J. Gordon Duncan

Culture, Business, Fitness, Etc.

Worship Should Remove Anonymity

v-for-vendetta-maskThis is our 3rd post in our ongoing worship series.  You can find the first two here and here.

In the book of Ezra, as God returns His people from a time of exile, we find that God sends thousands of them back home to begin rebuilding the temple.  In chapter two, there are 70 verses of names.  These are the people who are sent back to start that difficult work.

Why in the world would God include 70 verses of almost unpronounceable names?

Well, determining why or why not God would do something is a dangerous game.  However, we can take away a couple of important principles.  Including these names shows the value and dignity that God gives each individual as they make up the people of God.  In the midst of those thousands, God wanted the individuals and families to be known.  God was working among His people, but He was stirring individuals first.  And we give those names honor and dignity in their reading.

The inverse is true as well.  Yes, we are saved into a personal relationship with Jesus as we cry out in faith for the forgiveness of sin.  That personal relationship is also part of the larger work that God is doing within the church.

But what application should this have for our worship?  Worship removes our anonymity.

No Christian, no child of God, should ever be nameless or faceless in the church.  The church should be the one place that understands that each person is valued.  As any person enters our doors or enters into our communities, they should be treated with dignity, and they should be on the progression of being known and known well – not as a number, but as a person.

Does this mean that larger churches are getting it wrong as they have so many thousands to get to know?  No, reading the book of Acts and seeing the thousands coming to know Christ would argue against that.  However, the church (and especially our worship) should be about each person becoming known as they are known by Christ.  We should reach out across socioeconomic (and pretty much any other lines) to know each other well.  So, big or small, the church’s emphasis must be about bringing people to deeper intimacy with Christ first and then deeper intimacy within the church.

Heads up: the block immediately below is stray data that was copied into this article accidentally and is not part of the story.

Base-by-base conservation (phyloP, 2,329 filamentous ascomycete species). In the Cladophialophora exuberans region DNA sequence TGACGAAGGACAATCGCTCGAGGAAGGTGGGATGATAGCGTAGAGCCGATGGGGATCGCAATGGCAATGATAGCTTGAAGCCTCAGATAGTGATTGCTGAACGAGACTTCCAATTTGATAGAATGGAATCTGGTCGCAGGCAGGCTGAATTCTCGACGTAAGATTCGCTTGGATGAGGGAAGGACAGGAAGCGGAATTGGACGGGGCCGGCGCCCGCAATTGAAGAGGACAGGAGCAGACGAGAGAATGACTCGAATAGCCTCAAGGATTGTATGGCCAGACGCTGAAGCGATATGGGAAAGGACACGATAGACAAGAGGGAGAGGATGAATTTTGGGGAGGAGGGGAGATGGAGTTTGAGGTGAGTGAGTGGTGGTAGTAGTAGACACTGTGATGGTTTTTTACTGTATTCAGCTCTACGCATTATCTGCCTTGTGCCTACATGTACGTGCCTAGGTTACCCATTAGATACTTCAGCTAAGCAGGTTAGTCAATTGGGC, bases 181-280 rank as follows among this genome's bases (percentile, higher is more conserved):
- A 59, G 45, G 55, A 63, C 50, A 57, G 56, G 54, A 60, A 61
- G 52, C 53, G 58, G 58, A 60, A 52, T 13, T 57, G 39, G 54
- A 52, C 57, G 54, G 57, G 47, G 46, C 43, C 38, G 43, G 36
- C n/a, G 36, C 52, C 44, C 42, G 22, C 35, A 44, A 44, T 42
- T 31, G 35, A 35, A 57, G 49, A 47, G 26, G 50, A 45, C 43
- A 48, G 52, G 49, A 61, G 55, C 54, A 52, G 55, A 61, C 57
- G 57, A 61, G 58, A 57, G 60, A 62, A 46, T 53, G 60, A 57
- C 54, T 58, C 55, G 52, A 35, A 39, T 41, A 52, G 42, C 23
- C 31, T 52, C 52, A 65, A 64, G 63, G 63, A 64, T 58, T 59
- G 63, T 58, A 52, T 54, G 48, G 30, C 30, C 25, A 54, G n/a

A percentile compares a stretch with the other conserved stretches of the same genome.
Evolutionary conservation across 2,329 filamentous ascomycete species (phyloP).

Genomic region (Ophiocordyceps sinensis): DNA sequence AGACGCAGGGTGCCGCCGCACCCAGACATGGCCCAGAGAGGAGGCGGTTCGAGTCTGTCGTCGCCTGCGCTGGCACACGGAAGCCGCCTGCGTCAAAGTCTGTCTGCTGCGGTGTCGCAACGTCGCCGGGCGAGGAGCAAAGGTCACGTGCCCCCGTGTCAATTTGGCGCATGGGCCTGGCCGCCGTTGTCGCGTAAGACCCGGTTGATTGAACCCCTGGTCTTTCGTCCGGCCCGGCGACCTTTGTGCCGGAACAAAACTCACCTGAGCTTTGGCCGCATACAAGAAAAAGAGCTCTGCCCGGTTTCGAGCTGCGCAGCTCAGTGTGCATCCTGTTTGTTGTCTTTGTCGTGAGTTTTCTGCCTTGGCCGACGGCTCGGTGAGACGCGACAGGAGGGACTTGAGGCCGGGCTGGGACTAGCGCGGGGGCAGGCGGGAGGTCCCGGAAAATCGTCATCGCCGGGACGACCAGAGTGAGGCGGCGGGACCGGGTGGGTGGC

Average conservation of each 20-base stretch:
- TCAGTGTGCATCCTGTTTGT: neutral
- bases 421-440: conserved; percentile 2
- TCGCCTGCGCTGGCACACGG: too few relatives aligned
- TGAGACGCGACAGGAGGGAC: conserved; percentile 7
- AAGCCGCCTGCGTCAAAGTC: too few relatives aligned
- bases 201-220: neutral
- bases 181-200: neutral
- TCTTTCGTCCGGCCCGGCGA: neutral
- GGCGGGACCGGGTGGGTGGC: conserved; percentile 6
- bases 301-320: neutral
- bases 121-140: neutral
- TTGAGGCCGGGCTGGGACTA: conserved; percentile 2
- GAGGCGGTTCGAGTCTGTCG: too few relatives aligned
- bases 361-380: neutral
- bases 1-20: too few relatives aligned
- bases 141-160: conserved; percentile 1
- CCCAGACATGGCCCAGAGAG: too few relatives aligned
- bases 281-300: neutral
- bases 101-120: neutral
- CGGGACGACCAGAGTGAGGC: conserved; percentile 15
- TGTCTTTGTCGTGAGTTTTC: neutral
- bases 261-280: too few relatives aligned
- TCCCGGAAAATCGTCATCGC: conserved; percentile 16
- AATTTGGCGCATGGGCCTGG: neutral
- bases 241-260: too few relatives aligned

These things must be grounded in a worship of Jesus creating a thankfulness for His work that draws us out of the loneliness and deserts of our lives.  Worship should be an eye to eye experience of the many becoming one in lifting up the name of Jesus.  That should mean that the focus of our worship cannot be about us.  The focus of our worship must be on the name of Jesus as He alone is what unifies us.  No mission, no takeaway, no benefit will ultimately unify us and remove our facelessness.  Jesus alone will give us a true name and a true face.

A lonely person among the people of God should be an oxymoron.

We are known well by Christ as we cry out to Him.  Our worship should be moments where we engage each other in an act of unity, and all the other elements that go into the functions of the church should move people towards deeper relationships under the name of Jesus.

You may ask, “But aren’t there portions of the service that do create isolation and alienation like the Lord’s Supper?”  In our next post in our worship series, we will wrestle with how a worship service can speak to both believers and non-believers without creating an unnecessary alienation for those who don’t believe.

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September 15, 2014 - Posted by | church, church planting, family worship, gospel, men, mission, missional | , , , ,

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